Where does the world oxygen come from?« Back to Questions List

Oxygen is one of the most plentiful gasses in our atmosphere. While it is used by all organisms on earth, it is also replenished by the plant life on earth through photosysnthesis, so it is a renewable resource. There is disagreement over which photosynthetic organisms, land plants or phytoplankton and algae in the oceans, provide the majority of the earth's photosynthesis.


Oxygen Atom


Oxygen makes up about 21% or 210,000 ppm (particles per million) of the atmosphere. Atmospheric carbon dioxide is now at about 365 ppm, and Salisbury and Ross (1985) state that only about 10% of the carbon dioxide in the atmosphere is used each year in photosynthesis. If that figure is a good estimate then you can see that a very tiny percentage of the earth's total atmospheric oxygen is produced each year by photosynthesis, i.e. 36.5 ppm is only 0.017% of total atmospheric oxygen.

oxygen2                                 oxygen3

Photosynthesis                                                                                Photosynthesis  equation

Right now, of course, the earth's oxygen level is falling every year so slightly as the carbon dioxide concentration increases about 1.5 parts per million (ppm)each year. The carbon dioxide increase/oxygen decrease is due to deforestation and burning of fossil fuels. Thus, we are using some of the atmospheric oxygen added by ancient photosynthesis. Fossil fuels, such as coal, oil and natural gas represent  carbon fixed by ancient photosynthesis. Fossil fuels can also be considered to represent photosynthetic oxygen placed in the atmosphere, tens-of-millions to hundreds-of-millions of years ago. Therefore, you can consider that you are breathing some oxygen originally added to the atmosphere by giant lycopods, tree ferns and giant horsetails from the Carboniferous era 360 to 286 million years ago.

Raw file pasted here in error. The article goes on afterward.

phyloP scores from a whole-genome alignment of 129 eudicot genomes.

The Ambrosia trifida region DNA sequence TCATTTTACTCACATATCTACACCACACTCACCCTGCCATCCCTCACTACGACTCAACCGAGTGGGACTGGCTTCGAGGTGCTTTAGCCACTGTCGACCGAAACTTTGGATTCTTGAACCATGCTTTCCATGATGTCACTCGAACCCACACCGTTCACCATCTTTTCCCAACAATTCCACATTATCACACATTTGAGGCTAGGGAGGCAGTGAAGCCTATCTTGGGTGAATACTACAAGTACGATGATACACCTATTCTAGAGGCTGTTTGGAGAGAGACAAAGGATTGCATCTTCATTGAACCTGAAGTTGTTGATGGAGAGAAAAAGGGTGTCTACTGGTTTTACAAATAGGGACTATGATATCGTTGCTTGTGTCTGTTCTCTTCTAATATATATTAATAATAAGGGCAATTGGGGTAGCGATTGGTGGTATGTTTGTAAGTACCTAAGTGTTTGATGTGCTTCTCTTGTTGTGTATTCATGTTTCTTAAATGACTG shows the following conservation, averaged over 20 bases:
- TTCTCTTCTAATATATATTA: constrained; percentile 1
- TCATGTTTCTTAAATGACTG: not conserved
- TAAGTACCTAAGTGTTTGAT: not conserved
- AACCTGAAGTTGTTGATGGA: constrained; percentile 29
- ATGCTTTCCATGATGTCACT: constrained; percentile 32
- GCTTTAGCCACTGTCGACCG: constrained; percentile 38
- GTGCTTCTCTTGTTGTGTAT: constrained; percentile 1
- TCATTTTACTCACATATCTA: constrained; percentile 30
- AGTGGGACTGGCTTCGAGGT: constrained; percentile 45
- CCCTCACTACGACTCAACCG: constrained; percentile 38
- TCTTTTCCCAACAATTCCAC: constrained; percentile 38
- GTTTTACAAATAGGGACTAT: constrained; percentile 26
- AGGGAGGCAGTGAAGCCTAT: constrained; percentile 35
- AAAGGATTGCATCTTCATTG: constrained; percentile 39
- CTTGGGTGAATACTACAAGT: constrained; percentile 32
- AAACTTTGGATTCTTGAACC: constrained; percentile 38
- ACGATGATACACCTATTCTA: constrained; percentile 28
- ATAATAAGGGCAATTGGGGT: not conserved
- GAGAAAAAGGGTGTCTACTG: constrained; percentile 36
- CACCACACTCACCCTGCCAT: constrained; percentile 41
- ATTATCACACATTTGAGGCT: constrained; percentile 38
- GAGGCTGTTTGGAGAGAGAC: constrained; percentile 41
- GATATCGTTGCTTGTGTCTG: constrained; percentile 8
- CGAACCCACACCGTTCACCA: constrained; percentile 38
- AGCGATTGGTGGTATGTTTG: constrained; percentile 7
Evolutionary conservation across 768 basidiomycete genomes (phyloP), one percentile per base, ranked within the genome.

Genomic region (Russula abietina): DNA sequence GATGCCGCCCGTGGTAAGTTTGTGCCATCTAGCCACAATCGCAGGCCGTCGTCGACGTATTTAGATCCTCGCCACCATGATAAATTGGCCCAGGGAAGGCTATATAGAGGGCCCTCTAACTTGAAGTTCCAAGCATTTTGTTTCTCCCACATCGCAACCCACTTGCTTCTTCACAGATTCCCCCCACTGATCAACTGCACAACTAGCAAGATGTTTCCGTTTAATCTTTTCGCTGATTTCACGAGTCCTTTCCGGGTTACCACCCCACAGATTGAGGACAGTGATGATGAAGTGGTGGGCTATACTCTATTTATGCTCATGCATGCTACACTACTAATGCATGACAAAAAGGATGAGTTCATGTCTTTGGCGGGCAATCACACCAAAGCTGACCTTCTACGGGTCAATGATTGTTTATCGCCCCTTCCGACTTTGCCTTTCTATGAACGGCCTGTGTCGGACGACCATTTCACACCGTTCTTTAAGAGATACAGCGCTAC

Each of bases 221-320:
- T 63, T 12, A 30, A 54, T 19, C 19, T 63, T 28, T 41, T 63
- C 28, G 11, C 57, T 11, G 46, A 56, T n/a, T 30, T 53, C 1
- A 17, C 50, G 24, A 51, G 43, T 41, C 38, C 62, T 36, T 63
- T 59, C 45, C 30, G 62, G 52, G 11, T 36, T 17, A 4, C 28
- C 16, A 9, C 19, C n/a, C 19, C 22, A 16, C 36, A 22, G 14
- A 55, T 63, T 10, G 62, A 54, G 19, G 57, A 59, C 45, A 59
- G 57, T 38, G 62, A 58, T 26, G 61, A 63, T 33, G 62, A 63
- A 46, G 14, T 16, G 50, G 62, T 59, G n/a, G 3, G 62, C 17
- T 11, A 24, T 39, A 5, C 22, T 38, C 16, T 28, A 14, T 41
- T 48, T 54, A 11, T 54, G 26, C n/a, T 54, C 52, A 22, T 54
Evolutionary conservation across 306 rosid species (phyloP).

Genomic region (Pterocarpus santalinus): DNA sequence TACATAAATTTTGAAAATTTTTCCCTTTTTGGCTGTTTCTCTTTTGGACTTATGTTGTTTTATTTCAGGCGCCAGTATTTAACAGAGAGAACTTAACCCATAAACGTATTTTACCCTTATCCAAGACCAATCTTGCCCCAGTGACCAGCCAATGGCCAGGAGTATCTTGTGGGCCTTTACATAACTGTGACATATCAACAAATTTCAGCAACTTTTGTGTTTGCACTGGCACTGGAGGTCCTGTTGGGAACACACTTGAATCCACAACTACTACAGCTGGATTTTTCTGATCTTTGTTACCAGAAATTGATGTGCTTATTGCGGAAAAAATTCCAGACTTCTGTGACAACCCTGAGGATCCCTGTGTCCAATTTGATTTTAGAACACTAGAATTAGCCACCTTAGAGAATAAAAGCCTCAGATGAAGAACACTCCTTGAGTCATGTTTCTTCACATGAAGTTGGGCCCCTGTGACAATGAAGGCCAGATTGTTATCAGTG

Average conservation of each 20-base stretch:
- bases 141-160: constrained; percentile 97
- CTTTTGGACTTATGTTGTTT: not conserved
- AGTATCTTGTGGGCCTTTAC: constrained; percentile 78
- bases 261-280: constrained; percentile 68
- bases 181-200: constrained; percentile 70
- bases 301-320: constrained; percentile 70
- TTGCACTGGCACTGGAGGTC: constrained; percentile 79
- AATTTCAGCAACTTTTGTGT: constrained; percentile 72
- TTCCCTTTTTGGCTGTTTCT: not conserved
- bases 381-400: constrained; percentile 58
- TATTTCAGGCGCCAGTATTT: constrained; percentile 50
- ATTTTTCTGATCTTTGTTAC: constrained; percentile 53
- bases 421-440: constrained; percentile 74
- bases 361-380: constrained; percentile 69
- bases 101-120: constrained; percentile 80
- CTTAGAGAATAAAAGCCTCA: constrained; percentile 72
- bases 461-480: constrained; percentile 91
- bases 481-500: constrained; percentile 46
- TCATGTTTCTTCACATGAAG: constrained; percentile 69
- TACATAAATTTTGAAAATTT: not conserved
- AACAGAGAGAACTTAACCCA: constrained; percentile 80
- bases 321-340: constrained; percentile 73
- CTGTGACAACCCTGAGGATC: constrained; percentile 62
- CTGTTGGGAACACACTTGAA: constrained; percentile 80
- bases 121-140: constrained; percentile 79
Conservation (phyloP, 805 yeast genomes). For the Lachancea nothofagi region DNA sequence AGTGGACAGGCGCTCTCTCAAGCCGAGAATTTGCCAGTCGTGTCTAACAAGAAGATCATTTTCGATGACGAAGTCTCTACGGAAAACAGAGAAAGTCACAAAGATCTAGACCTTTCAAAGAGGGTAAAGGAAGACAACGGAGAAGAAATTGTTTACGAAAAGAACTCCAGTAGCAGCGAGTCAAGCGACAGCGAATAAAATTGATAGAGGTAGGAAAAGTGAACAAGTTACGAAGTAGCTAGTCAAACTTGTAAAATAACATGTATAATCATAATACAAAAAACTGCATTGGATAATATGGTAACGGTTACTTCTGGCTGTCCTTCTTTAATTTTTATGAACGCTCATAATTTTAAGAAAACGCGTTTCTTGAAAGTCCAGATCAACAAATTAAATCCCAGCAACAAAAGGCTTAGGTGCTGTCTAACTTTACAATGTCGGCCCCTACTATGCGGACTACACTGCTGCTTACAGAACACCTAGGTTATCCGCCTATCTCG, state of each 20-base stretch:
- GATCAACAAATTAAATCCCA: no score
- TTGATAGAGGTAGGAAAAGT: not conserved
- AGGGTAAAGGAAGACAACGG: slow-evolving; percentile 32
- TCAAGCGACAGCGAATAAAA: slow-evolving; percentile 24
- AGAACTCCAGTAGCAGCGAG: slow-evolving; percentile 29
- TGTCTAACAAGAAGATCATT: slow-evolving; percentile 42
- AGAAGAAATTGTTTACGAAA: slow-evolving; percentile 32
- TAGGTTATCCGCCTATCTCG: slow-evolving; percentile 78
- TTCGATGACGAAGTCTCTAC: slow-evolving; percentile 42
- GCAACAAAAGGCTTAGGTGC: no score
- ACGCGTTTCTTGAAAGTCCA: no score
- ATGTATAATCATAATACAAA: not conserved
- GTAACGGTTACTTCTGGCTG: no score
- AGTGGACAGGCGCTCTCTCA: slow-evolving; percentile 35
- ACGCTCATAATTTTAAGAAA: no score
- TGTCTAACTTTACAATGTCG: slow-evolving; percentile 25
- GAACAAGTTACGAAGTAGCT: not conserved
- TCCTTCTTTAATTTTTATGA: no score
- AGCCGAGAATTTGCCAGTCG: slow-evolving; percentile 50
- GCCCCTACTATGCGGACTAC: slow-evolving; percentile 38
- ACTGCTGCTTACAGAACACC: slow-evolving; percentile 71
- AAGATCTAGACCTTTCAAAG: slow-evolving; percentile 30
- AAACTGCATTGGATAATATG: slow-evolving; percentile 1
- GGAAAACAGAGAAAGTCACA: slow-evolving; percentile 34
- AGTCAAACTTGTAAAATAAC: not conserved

But,  how was  the Oxygen in the atmosphere formed initially?

Gaseous oxygen was created on the Earth about 3.5 billion years ago. At that time, the UV light of the sun decomposed the water vapour molecules present in the atmosphere, and released oxygen and hydrogen. But a major part of the oxygen immediately reacted with other substances, so that it was no longer  available in the atmosphere as gas. Oxygen was also produced by the seas, where the ‘blue algae’ carried out photosynthesis. These bacteria converted sun light and carbon dioxide into energy. In the process, gaseous oxygen was released as a ‘waste product, which accumulated in the atmosphere. About one billion years ago, about one-twentieth (4%) of the atmosphere consisted of oxygen.